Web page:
The Dot Com Crash of the early 2000’s changed the landscape for PN to thrive. The ever adaptive Ishaki to return to Real Estate development, this time in Miami, Florida.

During his time as a South Florida Real Estate Developer, Dan also started a company that focused on Cloud Security in New York City. It grew to become one of the leading installers of security systems. Dan has experience building successful technology companies both in the military and in his civilian life. Most importantly, he knows how to choose the right people and teams that will bring the right knowledge to Greenery Map.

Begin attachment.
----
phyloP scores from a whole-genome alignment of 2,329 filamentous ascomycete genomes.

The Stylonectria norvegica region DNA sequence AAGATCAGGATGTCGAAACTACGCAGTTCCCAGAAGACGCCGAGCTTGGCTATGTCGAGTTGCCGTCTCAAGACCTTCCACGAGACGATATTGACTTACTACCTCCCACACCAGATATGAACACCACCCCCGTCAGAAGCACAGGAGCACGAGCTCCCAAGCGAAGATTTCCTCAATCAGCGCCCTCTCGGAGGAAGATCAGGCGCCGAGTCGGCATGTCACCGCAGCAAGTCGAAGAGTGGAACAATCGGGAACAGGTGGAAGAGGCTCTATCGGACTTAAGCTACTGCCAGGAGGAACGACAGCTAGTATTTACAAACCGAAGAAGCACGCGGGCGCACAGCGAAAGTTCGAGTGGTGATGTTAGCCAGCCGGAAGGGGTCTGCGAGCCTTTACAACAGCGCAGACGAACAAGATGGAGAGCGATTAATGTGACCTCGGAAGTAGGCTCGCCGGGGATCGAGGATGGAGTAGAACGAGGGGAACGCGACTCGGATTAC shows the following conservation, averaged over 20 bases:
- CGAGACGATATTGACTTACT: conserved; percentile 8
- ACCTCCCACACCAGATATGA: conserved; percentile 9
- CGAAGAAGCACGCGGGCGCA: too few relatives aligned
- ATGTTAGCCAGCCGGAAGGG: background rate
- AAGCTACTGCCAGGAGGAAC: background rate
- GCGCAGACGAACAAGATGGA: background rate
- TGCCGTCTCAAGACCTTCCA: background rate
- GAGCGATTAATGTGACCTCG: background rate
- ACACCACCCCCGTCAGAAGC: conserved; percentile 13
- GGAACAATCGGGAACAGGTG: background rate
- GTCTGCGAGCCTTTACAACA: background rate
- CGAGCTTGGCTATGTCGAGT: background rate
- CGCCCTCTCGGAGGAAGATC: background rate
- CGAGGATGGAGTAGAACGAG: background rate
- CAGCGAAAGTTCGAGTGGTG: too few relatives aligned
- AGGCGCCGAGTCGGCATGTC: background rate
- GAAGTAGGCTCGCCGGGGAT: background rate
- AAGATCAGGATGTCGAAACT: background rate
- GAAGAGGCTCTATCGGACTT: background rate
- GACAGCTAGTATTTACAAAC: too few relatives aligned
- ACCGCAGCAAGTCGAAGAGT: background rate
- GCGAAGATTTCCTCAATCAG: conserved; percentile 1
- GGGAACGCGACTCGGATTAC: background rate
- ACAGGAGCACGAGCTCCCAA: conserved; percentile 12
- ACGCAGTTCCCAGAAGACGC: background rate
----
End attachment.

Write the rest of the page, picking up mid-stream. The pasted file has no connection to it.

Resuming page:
Thank you so much for doing this with us! Can you share with us the story of what first introduced you into this business or helped you get interested in the business?